I heard a story several years ago on a podcast about a kindergarten teacher who asked her students to draw a picture of what they wanted to be when they grew up. Most of the kids drew pictures of doctors, people in suits, firefighters, ballet dancers…the usual. But the teacher grew concerned about one boy who had drawn a picture of what looked to be a guy delivering pizzas.
The teacher called the student’s mother, who, after a deep exhale, explained that the boy’s father was in prison. His older brother had died of an overdose, and his uncle was in a gang, but he had one older cousin, James, who wasn’t in a gang, didn’t do drugs, and had never been to jail. He was currently working as a pizza delivery guy to pay for some community school classes, and her son thought he was the most amazing and successful person in the whole world. He wanted to be just like James when he grew up.
Growing up, it was made clear to my brother and me that there was an expectation that we would go to college. Both of my parents made the choice to go to college–a choice that was NOT expected of either of them. In fact, my mother had to hide the fact that she had applied to college from her overbearing father until, with bags packed, she simply announced to him that she needed a ride to campus.
So I grew up knowing that I came from an educated family, and getting a college degree was just what you did. It wasn’t until I got to high school (in the very affluent Chicago suburbs) that it became clear that choices and decisions like these are all relative (literally!) For my friends’ families, not only was it assumed that they would go to college, it was assumed that they would go to A Very Good College. Most likely Ivy League.
Sometimes, we are aware of other choices, but external opinions and comments dictate whether we see them as “Possible” or “Impossible.” Maybe everyone around you blasted artists and musicians as irresponsible, substance-abusing, MORONS. Making your desire to be an actor seems like an impossibility.
Or maybe it was the opposite. It was successful (read: Wealthy) people who had their priorities messed up. But getting a degree in English or going to Music Conservatory? Those were worthy pursuits.
I knew at 15 that I wanted to be a cellist. All of my friends were great musicians, and most of their parents were professional musicians. Good ones–not just your average freelancer, but they were in the Chicago Symphony, or in world-renowned string quartets, and were highly respected pedagogues. That was my world.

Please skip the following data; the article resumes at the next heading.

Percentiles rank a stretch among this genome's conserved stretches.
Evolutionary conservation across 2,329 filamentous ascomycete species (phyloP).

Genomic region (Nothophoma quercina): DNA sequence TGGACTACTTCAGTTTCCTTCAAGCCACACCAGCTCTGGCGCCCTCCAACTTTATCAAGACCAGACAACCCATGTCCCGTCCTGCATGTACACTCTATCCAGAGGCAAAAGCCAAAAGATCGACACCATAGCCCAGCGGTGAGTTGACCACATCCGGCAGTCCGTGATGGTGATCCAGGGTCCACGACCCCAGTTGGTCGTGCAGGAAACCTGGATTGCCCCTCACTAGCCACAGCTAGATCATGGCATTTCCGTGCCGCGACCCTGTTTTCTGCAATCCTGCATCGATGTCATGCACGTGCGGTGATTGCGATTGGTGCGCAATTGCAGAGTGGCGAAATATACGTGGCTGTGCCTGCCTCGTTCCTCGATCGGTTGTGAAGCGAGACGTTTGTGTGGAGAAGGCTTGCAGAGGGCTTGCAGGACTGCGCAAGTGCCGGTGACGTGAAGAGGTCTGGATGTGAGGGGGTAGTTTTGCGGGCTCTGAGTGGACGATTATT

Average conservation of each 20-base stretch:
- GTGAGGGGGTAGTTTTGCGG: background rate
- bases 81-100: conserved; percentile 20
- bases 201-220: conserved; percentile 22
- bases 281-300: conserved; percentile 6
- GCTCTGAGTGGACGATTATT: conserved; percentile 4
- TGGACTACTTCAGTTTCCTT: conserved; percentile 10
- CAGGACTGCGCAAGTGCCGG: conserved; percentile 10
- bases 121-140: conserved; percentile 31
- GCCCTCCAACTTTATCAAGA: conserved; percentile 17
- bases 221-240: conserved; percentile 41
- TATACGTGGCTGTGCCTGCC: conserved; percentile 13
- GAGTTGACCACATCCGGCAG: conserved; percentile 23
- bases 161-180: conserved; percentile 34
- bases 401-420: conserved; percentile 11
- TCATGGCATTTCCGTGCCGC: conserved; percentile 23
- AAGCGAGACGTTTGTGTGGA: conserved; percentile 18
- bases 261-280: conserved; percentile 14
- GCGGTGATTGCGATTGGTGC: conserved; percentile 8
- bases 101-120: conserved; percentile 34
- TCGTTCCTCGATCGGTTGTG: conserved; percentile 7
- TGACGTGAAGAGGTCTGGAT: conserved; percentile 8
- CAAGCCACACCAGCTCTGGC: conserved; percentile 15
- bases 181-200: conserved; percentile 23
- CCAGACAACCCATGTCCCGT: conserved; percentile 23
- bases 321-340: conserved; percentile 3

And in my world, going into music was just what you did. It was possible. Playing at a high level? Possible. Getting into a top conservatory? The best festivals? All Possible.
Someone asked me once at a post-concert Q&A, why I had chosen to become a professional musician, and my answer was “because it’s the only thing I actually know how to do!” tossed off with a laugh.
In hindsight, I realize that wasn’t true, but being a cellist was the only thing that I knew was possible for me.
My 8th-grade teacher told me I’d make a great US Senator (and back when I was in 8th grade, that was a compliment!) I thought about it for a second, but when I told my dad, he laughed and said “Nah. Politicians are all corrupt. You don’t want to do that!” and that was the end of that idea.
And for most of us, that unspoken and unwritten list is something we’ve been carrying around with us without realizing. “Possible” on the left, “Impossible’ on the right, and we grow up understanding and taking that list in. It determines where we stand in life. How far our dreams are allowed to go.
For some, it’s an international soloist. For others, a Supreme Court Justice, and for others, a pizza delivery guy.
But now, knowing this. Seeing how arbitrary that list really is, we can look at our life and make future decisions with clearer eyes.
Without any external input, what would you do?
Without any expectations, what would you do?
Without that list of Possible vs. Impossible, what would you do?
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